I disliked the mornings. Because of Kitty, the name once so innocent now ruined by my worst enemy. Kitty worked nights at the hospital. She came around at five every morning, cheery as Mary f-ing Poppins waking us up for showers. The lava pouring over my skin was a welcome change from the frozen bed I slept on. Not nearly as awake as Kitty, I sat in that yellow room. As they called our names yet again, I realized I would be separated from my friends. We had bonded over cards, hair styles and a common wish to die. Their names were called and they got pulled away into a different room. The people I sat with now passed their time by complaining about their lives and how awful it was here. The negativity swirled around in my brain. It wanted to get out in scratches on my arm. My brain sobbed for me to demolish my skin, to make it bleed. I, however, am stronger than my mind. The urge to cause myself pain was a way to relive my mind of its pain. My mind is extremely selfish. All this struggling caused me a new kind of pain. Anxiety took over. My stomach was the center of this feeling. Once I tried to carve it out with a kitchen knife. I curled into a ball, rocking. They let me rock. This kind of thing was normal. Here in a mental hospital nothing was weird. I rode the waves of anxiety, I was forced to feel it. Trapped in my own brain, there were only two escapes I could see. Everyone here had seen the same two exits, drugs or death. But here I was forced to sit in it, to feel every aching pain my brain produced. Finally the anxiety calmed. I went to dinner, once again the windows brightening my mood. I talked and laughed with the girls around me. I was the popular kid at the crazy table. That night was visiting. My parents came to see me. I told them about the other girls here, the awful food and how much I missed them. They bought me Cheetos from the vending machine, the only good food I had since I was I there. Cheetos and instant mashed potatoes were the taste of the hospital. We laughed and they told me how I was myself again. They said it was so nice to have their baby back. I had never felt so close to my parents before. I had gone away but I was finally back. Despite the difficult day I had the monster inside me no longer had total control.
Another wonderful morning started with Kitty joyously ripping me from my peaceful sleep. At home I would sleep 16 hours a day. Here they call that a coping skill. It’s how I deal with my problems. I swear I hear the words “coping skills” about 30 times an hour. They handed me another sheet, a goal sheet. I fill one out each morning and again at night. I fill in the blanks with a stub of a pencil which they collect once we are done, so we don’t harm ourselves with them. Walking down the hall in a single line I hate where I am. As much as the people around here were supportive I still wanted to go home. This place was prison like. Always being monitored behind locked doors. I became angry at everyone around me, angry at the place, and eventually I became angry at myself. I was the reason I was here, I was messed up. I was the problem. This wasn’t schools fault, or my parents fault, this was my fault. Once back in the yellow room I gave up trying to help the negative Nancy’s surrounding me. I didn’t really want to get better but I definitely didn’t want to be like how I was before. I was in a kind of limbo of motivation. I simply let my mind drift. It drifted back home, and back to the thing that makes me happy constantly. My boyfriend. He had been in this situation, in these hospitals, before I’d ever dreamed about it. He was the person I relied on to understand what was going in even if I didn’t. To avoid the annoyance of my situation I thought of him. I thought of the last time I saw him before I ended up in here. The nurses had teased me about the hickeys on my neck from the last time I’d seen him. The day drifted by and I went back to sleep on plastic sheets.
I was back with my people the next day; I had switched to the green room. Here the people wanted to get better. Here I could actually open up and start to get better. The scratching had stopped since I got into the hospital, a negative coping skill they call it. I was seemingly better. In this room I engaged, I laughed and cried. Most importantly, healed. In the morning they took us to the gym. It was the first time and god was it amazing to be able to run. We played, we smiled, and life was as good as it can get in a mental hospital. I had a family evaluation that afternoon. My parents came and we sat down with the man who handled my case. We discussed what to do when I got home. Things that made me feel worse and then how to feel better. We talked about what we were going to do about school. It was said I could go home soon, and I was thrilled. That night our nurse told us how much she hated the color of the walls, and seeing as she was our favorite nurse, we decided to cover them. We spent hours drawing. We wrote quotes for future patients. Colored pictures for our nurse. We made valentine decorations, as it was coming up. We made our room a home to the best of our abilities. The project gave me a purpose for a while, something to focus on. The idea of making this place better for the other girls made me genuinely happy. Happy wasn’t something I had been feeling very frequently. We wrote letters to each other. We did a few self-esteem exercises, one of them writing things we liked about each other. These people knew who I really was, these people had seen the real me. The person I had been hiding for so long was now bathing in the light. I was transparent and I finally felt like I could handle life. When we were going to bed the nurse told us a bedtime story. A story about a poor blacksmith who was in love with a princess. We became drowsy to the sound of her melodic voice. In my room I sat up for a while playing catch with my roommate. The insomniac could use a little company I had thought. We joked and had heart to hearts. That night ended well.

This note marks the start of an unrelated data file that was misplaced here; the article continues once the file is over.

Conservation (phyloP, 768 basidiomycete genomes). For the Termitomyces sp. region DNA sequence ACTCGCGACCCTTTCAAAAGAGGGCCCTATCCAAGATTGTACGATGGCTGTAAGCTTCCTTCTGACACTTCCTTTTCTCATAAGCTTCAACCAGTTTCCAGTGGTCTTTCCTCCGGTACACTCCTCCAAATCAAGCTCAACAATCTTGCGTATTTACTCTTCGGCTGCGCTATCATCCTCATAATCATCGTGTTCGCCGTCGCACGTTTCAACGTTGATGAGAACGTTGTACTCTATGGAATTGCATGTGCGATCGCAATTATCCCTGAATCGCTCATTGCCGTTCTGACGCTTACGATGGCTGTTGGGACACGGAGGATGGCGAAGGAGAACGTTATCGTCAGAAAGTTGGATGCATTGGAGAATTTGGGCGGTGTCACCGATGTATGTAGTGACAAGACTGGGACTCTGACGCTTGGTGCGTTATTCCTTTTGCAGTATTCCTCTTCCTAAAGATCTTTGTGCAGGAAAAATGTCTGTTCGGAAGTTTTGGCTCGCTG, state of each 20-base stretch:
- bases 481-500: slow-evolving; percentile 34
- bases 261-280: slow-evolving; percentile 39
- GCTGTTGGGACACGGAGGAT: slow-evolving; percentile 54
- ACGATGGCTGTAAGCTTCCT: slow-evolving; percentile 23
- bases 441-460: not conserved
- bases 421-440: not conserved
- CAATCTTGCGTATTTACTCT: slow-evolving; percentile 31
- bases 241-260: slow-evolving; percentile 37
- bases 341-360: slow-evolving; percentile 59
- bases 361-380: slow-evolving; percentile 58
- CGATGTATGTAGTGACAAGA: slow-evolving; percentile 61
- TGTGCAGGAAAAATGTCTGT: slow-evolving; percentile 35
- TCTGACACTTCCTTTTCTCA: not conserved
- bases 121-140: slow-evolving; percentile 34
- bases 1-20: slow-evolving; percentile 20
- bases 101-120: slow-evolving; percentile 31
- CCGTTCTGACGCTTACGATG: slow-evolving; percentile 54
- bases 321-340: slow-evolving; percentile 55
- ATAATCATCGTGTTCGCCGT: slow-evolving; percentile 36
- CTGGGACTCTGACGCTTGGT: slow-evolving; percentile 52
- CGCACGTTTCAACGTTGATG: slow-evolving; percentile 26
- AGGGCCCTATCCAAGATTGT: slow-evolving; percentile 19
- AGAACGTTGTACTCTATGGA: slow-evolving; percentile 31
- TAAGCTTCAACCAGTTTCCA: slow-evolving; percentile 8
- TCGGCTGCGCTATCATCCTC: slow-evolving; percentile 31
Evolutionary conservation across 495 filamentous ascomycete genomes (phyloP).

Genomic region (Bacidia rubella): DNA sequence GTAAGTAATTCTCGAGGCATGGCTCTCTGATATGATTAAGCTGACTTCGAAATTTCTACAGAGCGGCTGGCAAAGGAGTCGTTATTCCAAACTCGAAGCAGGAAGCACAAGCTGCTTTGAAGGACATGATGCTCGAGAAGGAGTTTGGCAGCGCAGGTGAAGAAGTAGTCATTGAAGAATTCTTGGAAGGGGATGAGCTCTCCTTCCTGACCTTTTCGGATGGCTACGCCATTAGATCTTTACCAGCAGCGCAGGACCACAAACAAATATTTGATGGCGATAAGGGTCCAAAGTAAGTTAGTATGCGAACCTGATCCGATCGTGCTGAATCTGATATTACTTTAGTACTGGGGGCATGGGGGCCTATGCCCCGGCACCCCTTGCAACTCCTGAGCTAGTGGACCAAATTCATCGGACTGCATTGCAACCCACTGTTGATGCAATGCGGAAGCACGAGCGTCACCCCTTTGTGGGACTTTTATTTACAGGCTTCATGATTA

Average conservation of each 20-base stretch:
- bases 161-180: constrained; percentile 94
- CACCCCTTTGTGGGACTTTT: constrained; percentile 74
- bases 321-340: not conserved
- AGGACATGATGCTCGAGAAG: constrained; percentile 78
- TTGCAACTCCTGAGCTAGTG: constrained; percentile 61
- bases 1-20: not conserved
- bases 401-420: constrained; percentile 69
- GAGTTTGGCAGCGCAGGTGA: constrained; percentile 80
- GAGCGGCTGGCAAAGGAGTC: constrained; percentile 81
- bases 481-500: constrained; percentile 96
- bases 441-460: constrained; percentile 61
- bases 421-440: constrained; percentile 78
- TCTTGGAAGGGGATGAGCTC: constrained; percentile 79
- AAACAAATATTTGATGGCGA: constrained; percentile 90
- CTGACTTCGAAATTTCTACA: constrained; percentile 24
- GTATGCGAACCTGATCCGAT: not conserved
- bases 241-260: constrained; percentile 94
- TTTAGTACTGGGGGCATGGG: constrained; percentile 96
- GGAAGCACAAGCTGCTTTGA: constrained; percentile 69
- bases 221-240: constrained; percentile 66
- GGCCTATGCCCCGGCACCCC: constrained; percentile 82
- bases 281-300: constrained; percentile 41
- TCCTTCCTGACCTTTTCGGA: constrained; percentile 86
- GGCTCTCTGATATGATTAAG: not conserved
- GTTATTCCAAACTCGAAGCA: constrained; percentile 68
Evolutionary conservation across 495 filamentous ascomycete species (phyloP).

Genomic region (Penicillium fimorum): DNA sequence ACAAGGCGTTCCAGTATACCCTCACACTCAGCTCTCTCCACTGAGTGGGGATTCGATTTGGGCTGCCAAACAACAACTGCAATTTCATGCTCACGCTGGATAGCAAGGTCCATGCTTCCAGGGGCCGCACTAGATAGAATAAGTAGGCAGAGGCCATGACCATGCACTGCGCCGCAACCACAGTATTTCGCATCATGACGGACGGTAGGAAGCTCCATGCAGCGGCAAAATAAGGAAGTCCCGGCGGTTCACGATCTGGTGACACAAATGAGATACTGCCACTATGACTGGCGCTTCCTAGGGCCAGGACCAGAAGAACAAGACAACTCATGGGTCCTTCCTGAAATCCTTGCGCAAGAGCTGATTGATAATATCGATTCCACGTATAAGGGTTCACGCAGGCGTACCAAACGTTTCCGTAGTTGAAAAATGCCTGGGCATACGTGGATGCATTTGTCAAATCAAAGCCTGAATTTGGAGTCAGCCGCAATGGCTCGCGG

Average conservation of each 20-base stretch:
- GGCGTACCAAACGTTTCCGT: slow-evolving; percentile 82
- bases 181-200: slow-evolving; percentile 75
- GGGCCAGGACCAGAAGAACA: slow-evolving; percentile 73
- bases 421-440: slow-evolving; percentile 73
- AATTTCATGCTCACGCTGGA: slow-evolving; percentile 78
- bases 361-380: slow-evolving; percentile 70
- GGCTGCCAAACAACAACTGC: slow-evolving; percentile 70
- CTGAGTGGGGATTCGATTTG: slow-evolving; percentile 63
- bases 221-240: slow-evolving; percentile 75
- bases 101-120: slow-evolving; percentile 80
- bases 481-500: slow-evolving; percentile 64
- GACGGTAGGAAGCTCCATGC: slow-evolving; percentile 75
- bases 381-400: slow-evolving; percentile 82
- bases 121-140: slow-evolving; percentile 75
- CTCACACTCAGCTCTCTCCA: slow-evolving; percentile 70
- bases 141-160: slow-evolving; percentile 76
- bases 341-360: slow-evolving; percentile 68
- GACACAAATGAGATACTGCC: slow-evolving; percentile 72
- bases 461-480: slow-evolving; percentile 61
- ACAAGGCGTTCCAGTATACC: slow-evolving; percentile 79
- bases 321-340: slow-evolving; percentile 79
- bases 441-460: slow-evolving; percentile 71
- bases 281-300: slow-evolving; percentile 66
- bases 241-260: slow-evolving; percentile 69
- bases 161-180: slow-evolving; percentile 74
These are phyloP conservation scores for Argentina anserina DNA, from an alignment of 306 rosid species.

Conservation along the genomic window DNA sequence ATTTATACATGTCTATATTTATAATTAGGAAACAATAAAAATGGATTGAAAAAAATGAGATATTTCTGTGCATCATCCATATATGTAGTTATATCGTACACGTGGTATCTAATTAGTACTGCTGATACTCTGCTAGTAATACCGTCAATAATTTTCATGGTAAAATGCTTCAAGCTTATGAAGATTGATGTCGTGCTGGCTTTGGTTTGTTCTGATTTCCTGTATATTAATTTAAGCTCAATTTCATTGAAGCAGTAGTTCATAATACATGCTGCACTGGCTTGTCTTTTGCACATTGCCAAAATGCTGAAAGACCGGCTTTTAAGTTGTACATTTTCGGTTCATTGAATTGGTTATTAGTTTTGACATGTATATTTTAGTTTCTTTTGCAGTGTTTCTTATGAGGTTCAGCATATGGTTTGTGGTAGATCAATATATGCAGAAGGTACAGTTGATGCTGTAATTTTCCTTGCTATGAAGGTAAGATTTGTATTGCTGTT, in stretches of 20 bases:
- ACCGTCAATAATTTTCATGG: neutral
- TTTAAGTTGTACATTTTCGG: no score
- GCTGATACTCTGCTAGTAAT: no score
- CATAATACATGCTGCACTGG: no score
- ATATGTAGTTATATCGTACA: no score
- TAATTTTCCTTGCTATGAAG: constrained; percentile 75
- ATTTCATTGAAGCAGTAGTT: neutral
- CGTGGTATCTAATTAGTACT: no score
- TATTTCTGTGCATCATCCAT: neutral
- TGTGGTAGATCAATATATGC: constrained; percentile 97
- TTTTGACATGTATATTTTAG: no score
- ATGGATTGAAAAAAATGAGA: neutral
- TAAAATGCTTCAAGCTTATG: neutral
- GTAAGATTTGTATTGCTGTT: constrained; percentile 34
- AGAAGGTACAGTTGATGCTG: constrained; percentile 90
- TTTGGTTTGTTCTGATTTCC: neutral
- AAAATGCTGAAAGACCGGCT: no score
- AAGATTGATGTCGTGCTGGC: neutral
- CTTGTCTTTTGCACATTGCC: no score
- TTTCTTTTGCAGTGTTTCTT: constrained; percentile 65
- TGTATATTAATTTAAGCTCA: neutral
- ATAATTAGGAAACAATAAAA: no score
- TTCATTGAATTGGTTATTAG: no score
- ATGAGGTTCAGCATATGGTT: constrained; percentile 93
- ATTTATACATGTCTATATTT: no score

We saw our doctor every day. A man who wore too much cologne and didn’t know my name got to decide if I was stable enough to go home. His students sat in chairs watching and taking notes. I was nothing more than a learning experience for them. Simply a teaching tool. He told me days ago I would be able to go home, but I was still here. I angrily asked him when I could go home. He told me we would see tomorrow if I was able to go home. I had been here for six days and I was so tired of it. I wanted to go home. I angrily went through my day only wanting to go home. We spent all day decorating more. That made the day slightly better, but all I could think of was getting home.
It was finally the day I got to go home. I woke up, showered, and did the normal daily routine. But just before lunch they pulled me out and had me pack my things. I said goodbye to all the girls. I put all my things in the bag my mother had brought and walked through the locked doors.
I heard my mother talking to me about the outside world asking me to wake up. I felt sore and groggy. I heard my dad signing papers. I could see a bleary ceiling and I closed my eyes.
I woke up with no Miss Kitty to wake me up, she did not exist. Saw a TV, hear a beeping and felt blankets covering me. I was in a hospital, a medical hospital. I was out of the mental hospital, it had done its job. I was better. I had stabbed myself, I really had felt those things. But I had never really been in the mental hospital. It was all in my head.